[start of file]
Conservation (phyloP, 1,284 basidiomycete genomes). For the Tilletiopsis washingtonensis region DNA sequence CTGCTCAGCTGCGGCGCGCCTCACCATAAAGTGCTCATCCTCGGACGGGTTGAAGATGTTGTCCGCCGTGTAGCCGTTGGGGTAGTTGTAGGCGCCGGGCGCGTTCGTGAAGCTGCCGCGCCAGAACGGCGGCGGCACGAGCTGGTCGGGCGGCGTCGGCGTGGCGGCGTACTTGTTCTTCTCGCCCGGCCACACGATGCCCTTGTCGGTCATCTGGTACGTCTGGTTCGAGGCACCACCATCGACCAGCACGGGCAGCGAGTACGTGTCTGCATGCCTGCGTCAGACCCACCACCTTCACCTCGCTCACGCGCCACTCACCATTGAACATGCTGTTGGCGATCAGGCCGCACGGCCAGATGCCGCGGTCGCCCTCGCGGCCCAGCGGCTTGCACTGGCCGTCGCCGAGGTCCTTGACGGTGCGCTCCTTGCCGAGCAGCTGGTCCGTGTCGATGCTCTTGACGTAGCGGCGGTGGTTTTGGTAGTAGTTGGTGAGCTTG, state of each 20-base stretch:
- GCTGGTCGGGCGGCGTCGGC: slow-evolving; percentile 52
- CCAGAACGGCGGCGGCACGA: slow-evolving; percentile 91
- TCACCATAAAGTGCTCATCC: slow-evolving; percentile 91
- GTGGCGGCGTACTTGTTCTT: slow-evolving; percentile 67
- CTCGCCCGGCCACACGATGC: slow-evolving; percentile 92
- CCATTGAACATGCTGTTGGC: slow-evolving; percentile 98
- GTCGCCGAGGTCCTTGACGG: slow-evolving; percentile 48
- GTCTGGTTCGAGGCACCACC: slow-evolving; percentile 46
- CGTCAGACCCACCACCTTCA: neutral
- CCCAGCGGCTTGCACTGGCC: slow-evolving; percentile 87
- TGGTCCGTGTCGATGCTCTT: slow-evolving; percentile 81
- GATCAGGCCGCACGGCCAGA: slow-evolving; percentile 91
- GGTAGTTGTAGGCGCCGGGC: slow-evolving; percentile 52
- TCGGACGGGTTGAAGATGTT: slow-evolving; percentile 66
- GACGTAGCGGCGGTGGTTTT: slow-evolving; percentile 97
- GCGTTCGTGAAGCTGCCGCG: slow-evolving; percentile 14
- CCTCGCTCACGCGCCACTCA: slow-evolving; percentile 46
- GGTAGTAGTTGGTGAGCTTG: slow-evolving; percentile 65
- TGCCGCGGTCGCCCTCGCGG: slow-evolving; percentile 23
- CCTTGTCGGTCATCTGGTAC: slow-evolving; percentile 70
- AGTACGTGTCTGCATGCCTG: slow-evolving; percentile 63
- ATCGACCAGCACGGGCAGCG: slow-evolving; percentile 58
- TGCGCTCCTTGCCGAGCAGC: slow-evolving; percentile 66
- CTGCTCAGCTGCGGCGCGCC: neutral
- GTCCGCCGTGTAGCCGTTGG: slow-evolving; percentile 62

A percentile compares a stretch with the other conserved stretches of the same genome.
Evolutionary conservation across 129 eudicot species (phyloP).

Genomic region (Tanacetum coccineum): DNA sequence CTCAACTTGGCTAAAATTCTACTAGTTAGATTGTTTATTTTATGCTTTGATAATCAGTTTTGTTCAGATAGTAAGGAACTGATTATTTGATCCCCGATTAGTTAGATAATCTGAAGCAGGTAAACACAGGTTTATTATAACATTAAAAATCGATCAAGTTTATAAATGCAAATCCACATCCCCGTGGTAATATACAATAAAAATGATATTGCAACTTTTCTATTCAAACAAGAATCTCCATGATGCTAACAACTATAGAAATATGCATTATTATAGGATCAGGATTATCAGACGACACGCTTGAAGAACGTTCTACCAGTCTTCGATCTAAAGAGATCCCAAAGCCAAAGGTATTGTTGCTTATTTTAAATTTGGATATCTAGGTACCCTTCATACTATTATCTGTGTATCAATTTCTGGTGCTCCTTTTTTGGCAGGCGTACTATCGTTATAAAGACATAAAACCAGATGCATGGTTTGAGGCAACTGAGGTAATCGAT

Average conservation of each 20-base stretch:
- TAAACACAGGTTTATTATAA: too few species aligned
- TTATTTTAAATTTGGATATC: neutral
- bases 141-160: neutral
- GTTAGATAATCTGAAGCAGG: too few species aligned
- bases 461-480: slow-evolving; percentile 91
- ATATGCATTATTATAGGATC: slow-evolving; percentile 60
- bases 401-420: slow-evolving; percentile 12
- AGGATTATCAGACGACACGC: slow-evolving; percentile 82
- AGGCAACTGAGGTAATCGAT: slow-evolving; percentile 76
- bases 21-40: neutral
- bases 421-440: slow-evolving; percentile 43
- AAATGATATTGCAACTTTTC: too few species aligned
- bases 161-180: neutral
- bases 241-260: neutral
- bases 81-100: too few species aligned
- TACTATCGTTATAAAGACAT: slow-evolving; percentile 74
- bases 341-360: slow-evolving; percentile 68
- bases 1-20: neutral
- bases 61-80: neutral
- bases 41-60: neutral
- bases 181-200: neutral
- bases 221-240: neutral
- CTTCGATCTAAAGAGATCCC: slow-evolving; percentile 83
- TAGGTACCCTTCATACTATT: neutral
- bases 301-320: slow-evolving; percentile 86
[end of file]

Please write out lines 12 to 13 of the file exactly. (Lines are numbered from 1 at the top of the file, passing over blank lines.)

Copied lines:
- TGGTCCGTGTCGATGCTCTT: slow-evolving; percentile 81
- GATCAGGCCGCACGGCCAGA: slow-evolving; percentile 91